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From: Larry Evans (cppljevans_at_[hidden])
Date: 2005-01-15 18:31:36

On 01/15/2005 02:25 PM, David Abrahams wrote:
> Maybe. The one I'm using comes from the C++ Standard:

OK. As I said below, our definitions differ.

> 3 Basic concepts [basic]
> ....
> 4 A name is a use of an identifier (2.10) that denotes an entity or
> label (6.6.4, 6.1). A variable is introduced by the declaration of an
> object. The variable's name denotes the object.
>>Besides, if an expression provides the same capability as a name,
>>i.e. the ability to access the element, what's the importance of
>>providing a "real name" (i.e. a c++ identifier) for the element?
> None other than ease-of-use. The point of that note about names is to
> say you can't access an arbitrary member of that composed class by
> naming the member in the usual way, because all those members will have
> the same name, and that's unavoidable with TMP. Nothing more.
OK. I read the page differently. I thought it meant that
there was difficult or impossible to access the elements. Then there's
the sentence on p. 191:

   We can't access any other than the first one directly.

OK, I guess "can't access directly" does not mean "can't access",
but then consider the next paragraph:

   it's difficult to access the value member of a given type even by
   casting to an appropriate base class.

This leaves me with the impression that it's "difficult" to access
members other than the first; yet a template member function such as
boost::tuple's, get<1>, doesn't seem difficult, at least to me.
>>Anyway, my definition of name differs from yours, but if the only
>>purpose is to provide a compile-time evaluated offset from some
>>container, then both definitions satisfy the purpose.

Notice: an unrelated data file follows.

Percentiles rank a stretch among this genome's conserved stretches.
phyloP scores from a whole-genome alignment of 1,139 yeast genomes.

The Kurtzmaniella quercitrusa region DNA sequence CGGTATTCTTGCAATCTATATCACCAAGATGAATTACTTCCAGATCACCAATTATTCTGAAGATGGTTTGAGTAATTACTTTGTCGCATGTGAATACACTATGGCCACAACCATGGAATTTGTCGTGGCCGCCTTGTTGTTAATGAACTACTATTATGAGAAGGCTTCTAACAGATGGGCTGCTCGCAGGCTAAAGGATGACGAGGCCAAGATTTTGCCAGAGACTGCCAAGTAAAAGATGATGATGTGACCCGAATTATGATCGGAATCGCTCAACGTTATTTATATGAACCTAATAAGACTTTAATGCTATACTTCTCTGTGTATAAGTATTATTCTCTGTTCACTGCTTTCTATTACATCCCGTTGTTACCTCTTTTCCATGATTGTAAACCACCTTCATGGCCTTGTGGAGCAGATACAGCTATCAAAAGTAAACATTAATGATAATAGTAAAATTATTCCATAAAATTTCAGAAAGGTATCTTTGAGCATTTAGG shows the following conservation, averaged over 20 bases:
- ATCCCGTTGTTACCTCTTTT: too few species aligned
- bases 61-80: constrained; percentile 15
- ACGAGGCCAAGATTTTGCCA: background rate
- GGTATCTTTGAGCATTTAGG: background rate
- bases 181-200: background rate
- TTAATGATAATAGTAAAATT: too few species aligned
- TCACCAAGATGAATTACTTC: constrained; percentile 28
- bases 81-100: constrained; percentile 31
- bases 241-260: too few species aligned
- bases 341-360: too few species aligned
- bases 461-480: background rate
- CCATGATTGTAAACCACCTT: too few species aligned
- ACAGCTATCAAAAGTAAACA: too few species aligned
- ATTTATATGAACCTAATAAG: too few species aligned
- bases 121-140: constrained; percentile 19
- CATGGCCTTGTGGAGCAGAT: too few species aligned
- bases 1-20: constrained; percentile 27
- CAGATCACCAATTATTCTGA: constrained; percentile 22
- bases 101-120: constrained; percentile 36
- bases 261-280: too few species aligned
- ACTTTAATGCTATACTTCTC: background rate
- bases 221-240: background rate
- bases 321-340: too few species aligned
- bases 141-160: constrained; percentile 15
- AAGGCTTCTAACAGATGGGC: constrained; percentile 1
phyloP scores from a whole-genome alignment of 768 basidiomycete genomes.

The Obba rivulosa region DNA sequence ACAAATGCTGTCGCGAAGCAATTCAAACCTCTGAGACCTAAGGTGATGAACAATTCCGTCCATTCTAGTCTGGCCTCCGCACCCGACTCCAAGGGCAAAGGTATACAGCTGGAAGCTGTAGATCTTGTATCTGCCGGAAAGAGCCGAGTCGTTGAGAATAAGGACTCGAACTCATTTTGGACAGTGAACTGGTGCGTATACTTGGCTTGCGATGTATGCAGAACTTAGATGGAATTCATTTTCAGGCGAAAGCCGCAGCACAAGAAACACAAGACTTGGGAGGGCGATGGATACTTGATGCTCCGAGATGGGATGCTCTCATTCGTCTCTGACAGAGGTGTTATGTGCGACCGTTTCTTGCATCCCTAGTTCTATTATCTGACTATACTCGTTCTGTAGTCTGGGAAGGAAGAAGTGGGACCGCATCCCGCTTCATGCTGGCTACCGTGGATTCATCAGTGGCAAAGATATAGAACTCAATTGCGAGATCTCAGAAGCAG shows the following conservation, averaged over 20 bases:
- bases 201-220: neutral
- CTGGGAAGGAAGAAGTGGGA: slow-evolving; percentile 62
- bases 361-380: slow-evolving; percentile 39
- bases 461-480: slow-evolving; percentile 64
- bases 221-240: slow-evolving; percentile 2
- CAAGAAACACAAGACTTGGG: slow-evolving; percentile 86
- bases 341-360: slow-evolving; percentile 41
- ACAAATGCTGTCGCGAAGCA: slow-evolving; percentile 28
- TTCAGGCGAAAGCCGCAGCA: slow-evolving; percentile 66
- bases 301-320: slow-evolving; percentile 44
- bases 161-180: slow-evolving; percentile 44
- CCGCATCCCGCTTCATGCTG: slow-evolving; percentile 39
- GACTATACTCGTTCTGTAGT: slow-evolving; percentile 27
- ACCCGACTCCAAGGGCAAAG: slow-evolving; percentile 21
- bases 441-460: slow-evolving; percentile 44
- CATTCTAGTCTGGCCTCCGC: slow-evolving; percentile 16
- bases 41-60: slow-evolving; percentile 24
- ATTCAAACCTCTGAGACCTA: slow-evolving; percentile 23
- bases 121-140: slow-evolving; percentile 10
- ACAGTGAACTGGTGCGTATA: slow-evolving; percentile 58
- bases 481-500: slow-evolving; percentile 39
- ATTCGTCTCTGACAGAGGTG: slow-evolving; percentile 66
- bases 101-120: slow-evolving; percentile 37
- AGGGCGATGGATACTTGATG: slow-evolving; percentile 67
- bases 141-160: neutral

> Not really. My definition doesn't really allow for much compile-time
> evaluation.

True, it's much simpler, but does involve compile-time evaluation of
offset from the start of the structure.

>>>Also, your sample code has no get_tail member template, so I don't see
> ^^^^^^^^^^^^^^^^^^^^^^^^

OK, the key work is *member*. I apologize. There is no
member template.

>>>how that could compile...

I've replaced the file with another, get_inherit_side_test.cpp, which,
in test_instantiate(void), actually creates an instance of the
tuple_type and accesses the 0-th element with:


Obviously, this could be shortened with a member template,


which simply returned the above expression. The uploaded code compiles
with just a warning about t being used before it's defined.

>>I just downloaded it and it has get_tail specializations on lines
>>34 and 46.
> The code in your posting used the construct
> r.get_tail< .... >
> I don't see how that can compile unless something is defined with a
> member template called "get_tail."

Sorry, I should have said:


but then I would have had to provide the code like that in the
newly uploaded file, and it didn't seem, at the time, necessary
to demonstrate my point.

>>Just that the book seems to indicate there's a difficulty in accessing
>>the elements which isn't really there, unless you define typing
>>a long compile-time evaluated expression as difficult.
> It's certainly more difficult than typing
> The book isn't making a very deep point there, but the point it does
> make is valid.

OK, but I, and maybe others, are interpreting the page as meaning
inherit_linearly is less capable than tuple as far as accessing
the elements. And with a member template, like boost's tuple, is not significantly more difficult than:


where foo is maybe an enumerator "naming" say the 2nd element in the

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